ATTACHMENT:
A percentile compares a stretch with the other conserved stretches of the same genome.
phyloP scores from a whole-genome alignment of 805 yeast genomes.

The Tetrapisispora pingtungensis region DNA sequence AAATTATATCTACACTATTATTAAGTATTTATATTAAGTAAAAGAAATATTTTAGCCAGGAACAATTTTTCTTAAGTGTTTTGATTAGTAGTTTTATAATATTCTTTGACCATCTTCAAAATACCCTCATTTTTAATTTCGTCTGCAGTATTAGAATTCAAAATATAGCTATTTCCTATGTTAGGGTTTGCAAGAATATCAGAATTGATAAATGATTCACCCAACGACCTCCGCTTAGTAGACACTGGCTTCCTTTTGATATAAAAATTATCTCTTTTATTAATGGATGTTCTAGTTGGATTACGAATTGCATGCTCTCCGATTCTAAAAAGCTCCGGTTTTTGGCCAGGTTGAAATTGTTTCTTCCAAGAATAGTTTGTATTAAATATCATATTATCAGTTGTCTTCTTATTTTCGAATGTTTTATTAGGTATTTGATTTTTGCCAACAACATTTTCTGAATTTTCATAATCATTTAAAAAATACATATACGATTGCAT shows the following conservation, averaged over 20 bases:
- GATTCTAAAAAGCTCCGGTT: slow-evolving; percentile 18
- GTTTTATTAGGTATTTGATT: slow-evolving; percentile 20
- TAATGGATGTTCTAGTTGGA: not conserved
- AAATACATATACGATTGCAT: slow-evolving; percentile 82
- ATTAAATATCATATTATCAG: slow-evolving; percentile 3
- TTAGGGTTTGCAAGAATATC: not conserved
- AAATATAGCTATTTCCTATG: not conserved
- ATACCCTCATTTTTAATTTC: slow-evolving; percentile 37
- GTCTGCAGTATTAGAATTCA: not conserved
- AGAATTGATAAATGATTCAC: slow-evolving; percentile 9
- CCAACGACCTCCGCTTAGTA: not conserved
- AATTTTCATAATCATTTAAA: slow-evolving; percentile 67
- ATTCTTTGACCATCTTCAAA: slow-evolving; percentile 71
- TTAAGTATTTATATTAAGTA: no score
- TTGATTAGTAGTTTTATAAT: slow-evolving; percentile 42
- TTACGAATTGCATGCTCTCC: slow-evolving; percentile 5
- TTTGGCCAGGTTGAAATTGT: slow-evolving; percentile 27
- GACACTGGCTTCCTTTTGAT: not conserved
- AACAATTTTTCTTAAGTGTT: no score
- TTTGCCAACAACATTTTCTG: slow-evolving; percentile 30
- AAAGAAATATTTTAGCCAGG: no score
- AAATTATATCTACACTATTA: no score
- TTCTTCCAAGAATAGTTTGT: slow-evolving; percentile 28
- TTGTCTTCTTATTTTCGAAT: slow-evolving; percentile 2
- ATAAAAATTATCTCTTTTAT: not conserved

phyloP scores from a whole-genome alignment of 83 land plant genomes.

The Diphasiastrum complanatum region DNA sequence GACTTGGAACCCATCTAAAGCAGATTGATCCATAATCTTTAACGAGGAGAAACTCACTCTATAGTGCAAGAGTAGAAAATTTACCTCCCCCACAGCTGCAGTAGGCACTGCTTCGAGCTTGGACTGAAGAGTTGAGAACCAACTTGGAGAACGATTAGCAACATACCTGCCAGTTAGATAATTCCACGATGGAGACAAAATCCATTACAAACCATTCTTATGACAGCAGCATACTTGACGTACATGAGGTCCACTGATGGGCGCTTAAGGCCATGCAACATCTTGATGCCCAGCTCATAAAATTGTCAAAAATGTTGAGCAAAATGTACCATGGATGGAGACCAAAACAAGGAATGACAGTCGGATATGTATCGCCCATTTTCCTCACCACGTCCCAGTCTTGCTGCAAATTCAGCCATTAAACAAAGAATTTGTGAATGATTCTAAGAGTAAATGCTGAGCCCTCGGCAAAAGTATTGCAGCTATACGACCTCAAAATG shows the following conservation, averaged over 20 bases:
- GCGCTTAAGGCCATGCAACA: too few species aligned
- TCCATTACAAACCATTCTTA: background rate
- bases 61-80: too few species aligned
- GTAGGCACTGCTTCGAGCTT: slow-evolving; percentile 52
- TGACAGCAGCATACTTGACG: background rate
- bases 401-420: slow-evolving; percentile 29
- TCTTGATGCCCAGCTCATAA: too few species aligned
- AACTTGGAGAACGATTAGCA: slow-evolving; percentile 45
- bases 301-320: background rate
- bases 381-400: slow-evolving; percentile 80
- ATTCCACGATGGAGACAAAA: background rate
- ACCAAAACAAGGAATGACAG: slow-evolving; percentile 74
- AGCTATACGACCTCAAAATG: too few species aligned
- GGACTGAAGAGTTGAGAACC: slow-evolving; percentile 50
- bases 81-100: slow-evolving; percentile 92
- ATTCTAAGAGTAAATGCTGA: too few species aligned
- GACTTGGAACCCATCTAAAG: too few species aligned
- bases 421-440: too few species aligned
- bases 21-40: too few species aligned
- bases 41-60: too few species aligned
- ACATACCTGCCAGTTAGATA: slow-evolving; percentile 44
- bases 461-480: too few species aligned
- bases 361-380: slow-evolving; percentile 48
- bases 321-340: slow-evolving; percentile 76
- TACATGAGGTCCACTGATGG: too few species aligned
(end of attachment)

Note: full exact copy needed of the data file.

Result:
A percentile compares a stretch with the other conserved stretches of the same genome.
phyloP scores from a whole-genome alignment of 805 yeast genomes.

The Tetrapisispora pingtungensis region DNA sequence AAATTATATCTACACTATTATTAAGTATTTATATTAAGTAAAAGAAATATTTTAGCCAGGAACAATTTTTCTTAAGTGTTTTGATTAGTAGTTTTATAATATTCTTTGACCATCTTCAAAATACCCTCATTTTTAATTTCGTCTGCAGTATTAGAATTCAAAATATAGCTATTTCCTATGTTAGGGTTTGCAAGAATATCAGAATTGATAAATGATTCACCCAACGACCTCCGCTTAGTAGACACTGGCTTCCTTTTGATATAAAAATTATCTCTTTTATTAATGGATGTTCTAGTTGGATTACGAATTGCATGCTCTCCGATTCTAAAAAGCTCCGGTTTTTGGCCAGGTTGAAATTGTTTCTTCCAAGAATAGTTTGTATTAAATATCATATTATCAGTTGTCTTCTTATTTTCGAATGTTTTATTAGGTATTTGATTTTTGCCAACAACATTTTCTGAATTTTCATAATCATTTAAAAAATACATATACGATTGCAT shows the following conservation, averaged over 20 bases:
- GATTCTAAAAAGCTCCGGTT: slow-evolving; percentile 18
- GTTTTATTAGGTATTTGATT: slow-evolving; percentile 20
- TAATGGATGTTCTAGTTGGA: not conserved
- AAATACATATACGATTGCAT: slow-evolving; percentile 82
- ATTAAATATCATATTATCAG: slow-evolving; percentile 3
- TTAGGGTTTGCAAGAATATC: not conserved
- AAATATAGCTATTTCCTATG: not conserved
- ATACCCTCATTTTTAATTTC: slow-evolving; percentile 37
- GTCTGCAGTATTAGAATTCA: not conserved
- AGAATTGATAAATGATTCAC: slow-evolving; percentile 9
- CCAACGACCTCCGCTTAGTA: not conserved
- AATTTTCATAATCATTTAAA: slow-evolving; percentile 67
- ATTCTTTGACCATCTTCAAA: slow-evolving; percentile 71
- TTAAGTATTTATATTAAGTA: no score
- TTGATTAGTAGTTTTATAAT: slow-evolving; percentile 42
- TTACGAATTGCATGCTCTCC: slow-evolving; percentile 5
- TTTGGCCAGGTTGAAATTGT: slow-evolving; percentile 27
- GACACTGGCTTCCTTTTGAT: not conserved
- AACAATTTTTCTTAAGTGTT: no score
- TTTGCCAACAACATTTTCTG: slow-evolving; percentile 30
- AAAGAAATATTTTAGCCAGG: no score
- AAATTATATCTACACTATTA: no score
- TTCTTCCAAGAATAGTTTGT: slow-evolving; percentile 28
- TTGTCTTCTTATTTTCGAAT: slow-evolving; percentile 2
- ATAAAAATTATCTCTTTTAT: not conserved

phyloP scores from a whole-genome alignment of 83 land plant genomes.

The Diphasiastrum complanatum region DNA sequence GACTTGGAACCCATCTAAAGCAGATTGATCCATAATCTTTAACGAGGAGAAACTCACTCTATAGTGCAAGAGTAGAAAATTTACCTCCCCCACAGCTGCAGTAGGCACTGCTTCGAGCTTGGACTGAAGAGTTGAGAACCAACTTGGAGAACGATTAGCAACATACCTGCCAGTTAGATAATTCCACGATGGAGACAAAATCCATTACAAACCATTCTTATGACAGCAGCATACTTGACGTACATGAGGTCCACTGATGGGCGCTTAAGGCCATGCAACATCTTGATGCCCAGCTCATAAAATTGTCAAAAATGTTGAGCAAAATGTACCATGGATGGAGACCAAAACAAGGAATGACAGTCGGATATGTATCGCCCATTTTCCTCACCACGTCCCAGTCTTGCTGCAAATTCAGCCATTAAACAAAGAATTTGTGAATGATTCTAAGAGTAAATGCTGAGCCCTCGGCAAAAGTATTGCAGCTATACGACCTCAAAATG shows the following conservation, averaged over 20 bases:
- GCGCTTAAGGCCATGCAACA: too few species aligned
- TCCATTACAAACCATTCTTA: background rate
- bases 61-80: too few species aligned
- GTAGGCACTGCTTCGAGCTT: slow-evolving; percentile 52
- TGACAGCAGCATACTTGACG: background rate
- bases 401-420: slow-evolving; percentile 29
- TCTTGATGCCCAGCTCATAA: too few species aligned
- AACTTGGAGAACGATTAGCA: slow-evolving; percentile 45
- bases 301-320: background rate
- bases 381-400: slow-evolving; percentile 80
- ATTCCACGATGGAGACAAAA: background rate
- ACCAAAACAAGGAATGACAG: slow-evolving; percentile 74
- AGCTATACGACCTCAAAATG: too few species aligned
- GGACTGAAGAGTTGAGAACC: slow-evolving; percentile 50
- bases 81-100: slow-evolving; percentile 92
- ATTCTAAGAGTAAATGCTGA: too few species aligned
- GACTTGGAACCCATCTAAAG: too few species aligned
- bases 421-440: too few species aligned
- bases 21-40: too few species aligned
- bases 41-60: too few species aligned
- ACATACCTGCCAGTTAGATA: slow-evolving; percentile 44
- bases 461-480: too few species aligned
- bases 361-380: slow-evolving; percentile 48
- bases 321-340: slow-evolving; percentile 76
- TACATGAGGTCCACTGATGG: too few species aligned